Exclusion of Benefit Payments to Disabled Miners ($438 million) – 30 U.S.C. 922(c). Disability payments out of the Black Lung Disability Trust Fund are not treated as income to the recipients. 
Other-Fuel Excess of Percentage over Cost Depletion ($323 million)- IRC Section 613. Taxpayers may deduct 10 percent of gross income from coal production. 
Credit for Clean Coal Investment ($186 million)- IRC Sections 48A and 48B. Available for 20 percent of the basis of integrated gasification combined cycle property and 15 percent of the basis for other advanced coal-based generation technologies. 
Special Rules for Mining Reclamation Reserves ($159 million) – IRC Section 468. This deduction is available for early payments into reserve trusts, with eligibility determined by the Surface Mining Control and Reclamation Act and the Solid Waste Management Act. The amounts attributable to mines rather than solid-waste facilities are conservatively assumed to be one-half of the total. 
84-month Amortization Period for Coal Pollution Control ($102 million) – IRC Section 169(d)(5). Extends the amortization period used in calculating the deduction from the generally applicable 60-month period available for other types of pollution control facilities. 
 Expensing Advanced Mine Safety Equipment ($32 million) – IRC Section 179E. The costs of qualifying mine safety equipment may be expensed rather than recovered through depreciation.
Black Lung Disability Trust Fund ($1 billion)- As industry excise tax payments did not sufficiently cover early benefits payments, the BLDTF was given "indefinite authority to borrow" from the U.S. General Fund, and bailed out for $6.498 billion, 13 percent of which is relevant to the 2002-2008 period. 
Financial support for the World Bank and other international financial institutions that finance fossil fuel use and extraction. Since 1994, these institutions have provided $137 billion in direct and indirect financial support for new coal-fired power plants.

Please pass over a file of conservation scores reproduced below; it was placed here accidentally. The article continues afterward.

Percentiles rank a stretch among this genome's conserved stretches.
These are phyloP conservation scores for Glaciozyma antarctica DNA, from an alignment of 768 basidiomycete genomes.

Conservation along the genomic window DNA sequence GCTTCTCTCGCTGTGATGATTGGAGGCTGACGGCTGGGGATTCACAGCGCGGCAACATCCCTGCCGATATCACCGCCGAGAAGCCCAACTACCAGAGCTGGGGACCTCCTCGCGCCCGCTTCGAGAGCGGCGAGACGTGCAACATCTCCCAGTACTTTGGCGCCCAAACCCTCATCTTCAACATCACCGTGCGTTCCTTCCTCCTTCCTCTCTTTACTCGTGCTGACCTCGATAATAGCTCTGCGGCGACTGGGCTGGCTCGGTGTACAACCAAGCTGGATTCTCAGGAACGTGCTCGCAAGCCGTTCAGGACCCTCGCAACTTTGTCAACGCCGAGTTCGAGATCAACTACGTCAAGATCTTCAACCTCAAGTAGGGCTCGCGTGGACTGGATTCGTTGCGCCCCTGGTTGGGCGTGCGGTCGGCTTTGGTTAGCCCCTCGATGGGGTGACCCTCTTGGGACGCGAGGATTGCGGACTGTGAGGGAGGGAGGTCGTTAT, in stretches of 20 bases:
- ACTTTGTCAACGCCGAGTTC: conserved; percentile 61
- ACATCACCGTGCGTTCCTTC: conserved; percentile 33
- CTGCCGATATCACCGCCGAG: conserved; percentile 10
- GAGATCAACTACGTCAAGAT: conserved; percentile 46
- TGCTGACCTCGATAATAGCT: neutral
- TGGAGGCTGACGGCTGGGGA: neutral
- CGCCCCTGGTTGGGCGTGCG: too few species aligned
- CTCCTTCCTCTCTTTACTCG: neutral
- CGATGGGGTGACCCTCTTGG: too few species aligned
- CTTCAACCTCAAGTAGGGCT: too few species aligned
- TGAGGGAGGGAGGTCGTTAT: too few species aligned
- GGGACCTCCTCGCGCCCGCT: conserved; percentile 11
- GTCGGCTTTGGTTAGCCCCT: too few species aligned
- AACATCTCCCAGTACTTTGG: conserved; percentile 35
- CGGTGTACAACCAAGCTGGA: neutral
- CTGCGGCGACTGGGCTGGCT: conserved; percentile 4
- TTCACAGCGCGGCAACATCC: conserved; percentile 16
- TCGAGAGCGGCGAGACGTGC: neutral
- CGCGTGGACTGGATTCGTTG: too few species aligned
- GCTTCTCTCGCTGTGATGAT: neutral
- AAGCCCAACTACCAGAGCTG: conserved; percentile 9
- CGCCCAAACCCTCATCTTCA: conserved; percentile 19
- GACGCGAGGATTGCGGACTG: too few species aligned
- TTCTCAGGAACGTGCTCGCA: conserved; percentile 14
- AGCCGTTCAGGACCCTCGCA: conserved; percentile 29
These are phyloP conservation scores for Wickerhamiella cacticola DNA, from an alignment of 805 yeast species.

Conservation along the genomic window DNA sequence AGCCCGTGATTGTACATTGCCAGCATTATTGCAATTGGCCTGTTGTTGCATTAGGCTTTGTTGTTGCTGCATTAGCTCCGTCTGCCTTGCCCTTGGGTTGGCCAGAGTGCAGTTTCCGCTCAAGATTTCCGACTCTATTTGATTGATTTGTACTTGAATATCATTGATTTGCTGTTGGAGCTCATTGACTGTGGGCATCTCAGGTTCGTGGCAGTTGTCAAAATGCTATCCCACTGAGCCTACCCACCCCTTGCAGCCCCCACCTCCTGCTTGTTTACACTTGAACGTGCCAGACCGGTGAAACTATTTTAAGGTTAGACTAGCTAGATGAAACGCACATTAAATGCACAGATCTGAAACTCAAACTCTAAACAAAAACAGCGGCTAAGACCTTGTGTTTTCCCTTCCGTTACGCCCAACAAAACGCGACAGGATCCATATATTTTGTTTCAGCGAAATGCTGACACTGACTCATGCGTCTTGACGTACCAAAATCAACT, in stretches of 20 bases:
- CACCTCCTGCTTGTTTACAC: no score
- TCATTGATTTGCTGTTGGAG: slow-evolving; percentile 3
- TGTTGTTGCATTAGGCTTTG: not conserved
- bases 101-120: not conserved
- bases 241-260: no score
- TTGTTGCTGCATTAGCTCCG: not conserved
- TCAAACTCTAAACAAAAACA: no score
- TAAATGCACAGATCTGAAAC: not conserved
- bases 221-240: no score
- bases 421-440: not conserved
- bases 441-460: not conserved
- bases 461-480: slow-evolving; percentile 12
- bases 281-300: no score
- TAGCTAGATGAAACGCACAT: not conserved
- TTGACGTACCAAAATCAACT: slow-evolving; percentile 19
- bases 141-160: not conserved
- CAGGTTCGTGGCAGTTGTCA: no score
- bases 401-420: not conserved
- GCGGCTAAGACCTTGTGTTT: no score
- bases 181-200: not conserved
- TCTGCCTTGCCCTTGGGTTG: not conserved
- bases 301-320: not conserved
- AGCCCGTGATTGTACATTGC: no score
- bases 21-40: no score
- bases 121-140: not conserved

U.S. Treasury Department's backing of tax-exempt bonds and federally subsidized taxable Build America Bonds for use in the electric sector. $81 billion in tax-exempt debt was issued between 2002 and 2006 for electric power, most for coal plants. 
U.S. Department of Agriculture's Rural Utilities Service provision of loans, loan guarantees, and lien accommodations to public power companies that are investing in new or existing coal plants. 
Tax credits, loans, and loan guarantees through the U.S. Department of Energy. In 2009, DOE issued $5.9 billion in loan guarantees for advanced coal projects.

Americans overwhelmingly oppose attempts to block EPA

You wouldn't know it from listening to reports from our media, but more than three out of four Americans (77 percent) – including a clear majority of Republicans (61 percent) – oppose efforts in Congress to block Clean Air Act updates for carbon, smog and other pollution, according to a national opinion survey by Opinion Research Corporation (ORC) International for the Natural Resources Defense Council (NRDC).

Americans want the EPA to do more, not less.  Almost two thirds of Americans (63 percent) say "the EPA needs to do more to hold polluters accountable and protect the air and water," versus under a third (29 percent) who think the EPA already "does too much and places too many costly restrictions on businesses and individuals." 

Americans do not want Congress to kill the EPA's anti-pollution updates.   Only 18 percent of Americans – including fewer than a third of Republicans (32 percent) -- believe that "Congress should block the EPA from updating pollution safeguards," after being told:  "Some members of Congress are proposing to block the Environmental Protection Agency from updating safeguards to protect our health from dangerous air pollution, saying they will cost businesses too much money."
You can find the full report here.

House Energy and Commerce Committee Chair Fred Upton is ignoring Americans' support for the health protections from pollution and pushing a proposal that would allow power plants and other big plants to dump unlimited amounts of dangerous carbon pollution into our air.